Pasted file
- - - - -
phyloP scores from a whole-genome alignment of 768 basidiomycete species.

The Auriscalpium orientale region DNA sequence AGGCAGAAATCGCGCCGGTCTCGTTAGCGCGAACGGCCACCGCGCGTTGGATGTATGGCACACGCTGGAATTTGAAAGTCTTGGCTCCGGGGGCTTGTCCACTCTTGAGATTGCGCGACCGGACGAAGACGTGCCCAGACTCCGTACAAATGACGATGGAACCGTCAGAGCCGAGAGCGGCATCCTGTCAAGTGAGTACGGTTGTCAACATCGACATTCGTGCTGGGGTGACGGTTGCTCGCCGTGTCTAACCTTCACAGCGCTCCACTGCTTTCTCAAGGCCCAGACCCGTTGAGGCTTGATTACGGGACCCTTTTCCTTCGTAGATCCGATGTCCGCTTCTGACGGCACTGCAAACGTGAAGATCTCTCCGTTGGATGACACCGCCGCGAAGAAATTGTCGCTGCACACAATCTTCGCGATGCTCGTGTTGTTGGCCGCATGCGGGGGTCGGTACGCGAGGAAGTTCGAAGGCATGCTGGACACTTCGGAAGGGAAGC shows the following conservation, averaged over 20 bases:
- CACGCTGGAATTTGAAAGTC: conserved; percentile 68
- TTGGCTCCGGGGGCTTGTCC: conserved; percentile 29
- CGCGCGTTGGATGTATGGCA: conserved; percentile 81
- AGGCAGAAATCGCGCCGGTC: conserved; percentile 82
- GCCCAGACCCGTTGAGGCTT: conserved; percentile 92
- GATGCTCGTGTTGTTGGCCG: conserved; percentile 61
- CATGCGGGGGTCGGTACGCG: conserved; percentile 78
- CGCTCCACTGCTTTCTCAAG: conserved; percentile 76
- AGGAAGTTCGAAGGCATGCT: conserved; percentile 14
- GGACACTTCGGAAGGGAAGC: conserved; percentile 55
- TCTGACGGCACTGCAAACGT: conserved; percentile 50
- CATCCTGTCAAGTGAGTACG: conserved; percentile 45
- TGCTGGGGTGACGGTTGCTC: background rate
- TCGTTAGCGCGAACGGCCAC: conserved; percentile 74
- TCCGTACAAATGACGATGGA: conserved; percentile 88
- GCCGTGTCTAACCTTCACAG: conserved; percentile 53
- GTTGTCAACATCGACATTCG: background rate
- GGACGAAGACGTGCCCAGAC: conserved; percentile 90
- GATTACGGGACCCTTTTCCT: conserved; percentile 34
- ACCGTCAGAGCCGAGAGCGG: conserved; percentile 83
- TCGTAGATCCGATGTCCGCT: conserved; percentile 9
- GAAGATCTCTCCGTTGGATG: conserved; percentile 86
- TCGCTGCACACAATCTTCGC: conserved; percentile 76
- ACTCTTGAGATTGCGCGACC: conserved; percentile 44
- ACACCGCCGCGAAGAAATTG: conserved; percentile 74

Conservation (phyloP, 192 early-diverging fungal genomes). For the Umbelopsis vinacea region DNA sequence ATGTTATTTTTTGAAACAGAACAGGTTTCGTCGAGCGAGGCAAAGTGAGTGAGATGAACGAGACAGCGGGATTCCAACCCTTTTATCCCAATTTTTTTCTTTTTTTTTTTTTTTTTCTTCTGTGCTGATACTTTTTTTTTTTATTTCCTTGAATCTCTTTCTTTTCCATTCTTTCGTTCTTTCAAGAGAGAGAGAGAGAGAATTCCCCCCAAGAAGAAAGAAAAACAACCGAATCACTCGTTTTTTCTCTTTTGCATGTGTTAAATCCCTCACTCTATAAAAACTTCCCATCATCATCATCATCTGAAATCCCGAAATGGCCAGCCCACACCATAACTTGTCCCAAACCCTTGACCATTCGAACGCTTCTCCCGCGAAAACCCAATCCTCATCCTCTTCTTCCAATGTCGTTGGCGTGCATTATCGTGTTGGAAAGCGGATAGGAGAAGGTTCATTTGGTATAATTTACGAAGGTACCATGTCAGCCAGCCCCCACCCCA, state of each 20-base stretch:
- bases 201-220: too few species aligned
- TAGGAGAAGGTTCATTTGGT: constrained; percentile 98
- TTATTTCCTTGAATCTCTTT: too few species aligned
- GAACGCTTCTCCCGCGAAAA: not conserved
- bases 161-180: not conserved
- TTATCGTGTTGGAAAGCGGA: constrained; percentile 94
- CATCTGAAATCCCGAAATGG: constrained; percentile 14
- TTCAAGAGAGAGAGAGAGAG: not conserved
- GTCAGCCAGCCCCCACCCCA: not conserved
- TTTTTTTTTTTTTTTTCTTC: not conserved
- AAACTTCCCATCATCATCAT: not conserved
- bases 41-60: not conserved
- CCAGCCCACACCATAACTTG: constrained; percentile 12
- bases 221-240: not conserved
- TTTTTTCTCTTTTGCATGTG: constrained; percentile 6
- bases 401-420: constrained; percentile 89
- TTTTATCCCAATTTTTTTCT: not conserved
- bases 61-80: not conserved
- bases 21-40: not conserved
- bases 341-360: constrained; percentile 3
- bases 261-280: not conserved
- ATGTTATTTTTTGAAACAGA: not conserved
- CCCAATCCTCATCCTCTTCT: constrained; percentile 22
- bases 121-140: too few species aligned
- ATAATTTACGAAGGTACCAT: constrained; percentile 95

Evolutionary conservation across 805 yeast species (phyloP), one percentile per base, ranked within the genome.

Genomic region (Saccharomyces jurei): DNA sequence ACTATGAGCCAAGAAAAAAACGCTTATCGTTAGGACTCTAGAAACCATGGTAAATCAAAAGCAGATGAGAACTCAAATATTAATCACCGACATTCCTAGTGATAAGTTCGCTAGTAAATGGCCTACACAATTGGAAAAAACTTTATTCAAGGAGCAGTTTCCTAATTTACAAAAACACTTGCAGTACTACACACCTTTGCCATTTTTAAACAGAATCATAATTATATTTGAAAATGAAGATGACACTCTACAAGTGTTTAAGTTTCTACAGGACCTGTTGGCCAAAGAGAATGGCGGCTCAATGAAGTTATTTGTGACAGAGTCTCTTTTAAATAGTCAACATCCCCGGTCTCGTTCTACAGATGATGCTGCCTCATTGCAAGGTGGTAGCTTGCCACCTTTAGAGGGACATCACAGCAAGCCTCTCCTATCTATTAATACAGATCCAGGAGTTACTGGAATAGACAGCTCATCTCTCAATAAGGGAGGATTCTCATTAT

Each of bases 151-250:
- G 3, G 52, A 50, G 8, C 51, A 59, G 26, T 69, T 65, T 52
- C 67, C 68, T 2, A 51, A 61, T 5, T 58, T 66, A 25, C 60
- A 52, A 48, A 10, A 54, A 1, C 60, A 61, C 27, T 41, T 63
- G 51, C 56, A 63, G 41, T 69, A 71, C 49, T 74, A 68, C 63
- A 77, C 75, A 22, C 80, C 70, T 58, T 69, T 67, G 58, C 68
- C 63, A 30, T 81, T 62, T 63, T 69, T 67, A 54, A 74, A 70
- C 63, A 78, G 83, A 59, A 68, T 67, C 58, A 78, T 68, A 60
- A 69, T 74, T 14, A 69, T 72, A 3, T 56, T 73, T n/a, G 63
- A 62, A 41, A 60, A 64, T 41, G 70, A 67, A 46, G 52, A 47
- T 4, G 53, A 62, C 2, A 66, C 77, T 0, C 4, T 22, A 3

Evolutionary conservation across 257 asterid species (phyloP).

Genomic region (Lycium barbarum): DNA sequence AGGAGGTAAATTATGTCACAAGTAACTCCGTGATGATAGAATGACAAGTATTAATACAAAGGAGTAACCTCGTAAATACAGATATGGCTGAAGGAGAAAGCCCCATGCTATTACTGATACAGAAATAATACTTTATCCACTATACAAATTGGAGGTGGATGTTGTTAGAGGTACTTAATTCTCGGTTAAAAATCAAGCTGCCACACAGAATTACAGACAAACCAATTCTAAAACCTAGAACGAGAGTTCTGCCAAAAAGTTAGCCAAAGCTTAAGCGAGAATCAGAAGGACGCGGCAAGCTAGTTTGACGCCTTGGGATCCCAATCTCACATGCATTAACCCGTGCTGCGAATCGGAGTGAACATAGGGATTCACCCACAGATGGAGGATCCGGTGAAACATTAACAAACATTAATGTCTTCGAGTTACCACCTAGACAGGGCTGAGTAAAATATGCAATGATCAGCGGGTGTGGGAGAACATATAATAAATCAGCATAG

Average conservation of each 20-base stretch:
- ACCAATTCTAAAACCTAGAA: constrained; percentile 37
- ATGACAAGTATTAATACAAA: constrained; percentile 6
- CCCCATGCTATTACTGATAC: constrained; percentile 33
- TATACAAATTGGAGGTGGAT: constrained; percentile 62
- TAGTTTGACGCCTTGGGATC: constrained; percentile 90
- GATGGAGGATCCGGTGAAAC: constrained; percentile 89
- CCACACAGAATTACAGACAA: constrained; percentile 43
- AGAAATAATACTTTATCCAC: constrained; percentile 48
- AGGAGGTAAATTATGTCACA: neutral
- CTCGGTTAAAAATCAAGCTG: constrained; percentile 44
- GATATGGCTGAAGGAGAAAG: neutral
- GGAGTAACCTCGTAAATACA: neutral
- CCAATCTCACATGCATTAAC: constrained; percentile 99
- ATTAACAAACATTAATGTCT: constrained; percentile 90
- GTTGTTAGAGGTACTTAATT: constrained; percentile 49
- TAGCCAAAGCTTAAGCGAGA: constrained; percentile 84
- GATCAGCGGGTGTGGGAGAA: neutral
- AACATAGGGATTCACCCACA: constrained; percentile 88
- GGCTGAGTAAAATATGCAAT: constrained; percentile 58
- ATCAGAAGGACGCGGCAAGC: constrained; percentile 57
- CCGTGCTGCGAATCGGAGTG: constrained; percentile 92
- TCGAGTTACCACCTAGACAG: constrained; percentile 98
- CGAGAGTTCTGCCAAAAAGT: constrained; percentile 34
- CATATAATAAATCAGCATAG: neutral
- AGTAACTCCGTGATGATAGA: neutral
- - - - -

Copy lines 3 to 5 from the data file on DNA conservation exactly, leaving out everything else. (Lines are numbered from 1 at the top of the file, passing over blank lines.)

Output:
- CACGCTGGAATTTGAAAGTC: conserved; percentile 68
- TTGGCTCCGGGGGCTTGTCC: conserved; percentile 29
- CGCGCGTTGGATGTATGGCA: conserved; percentile 81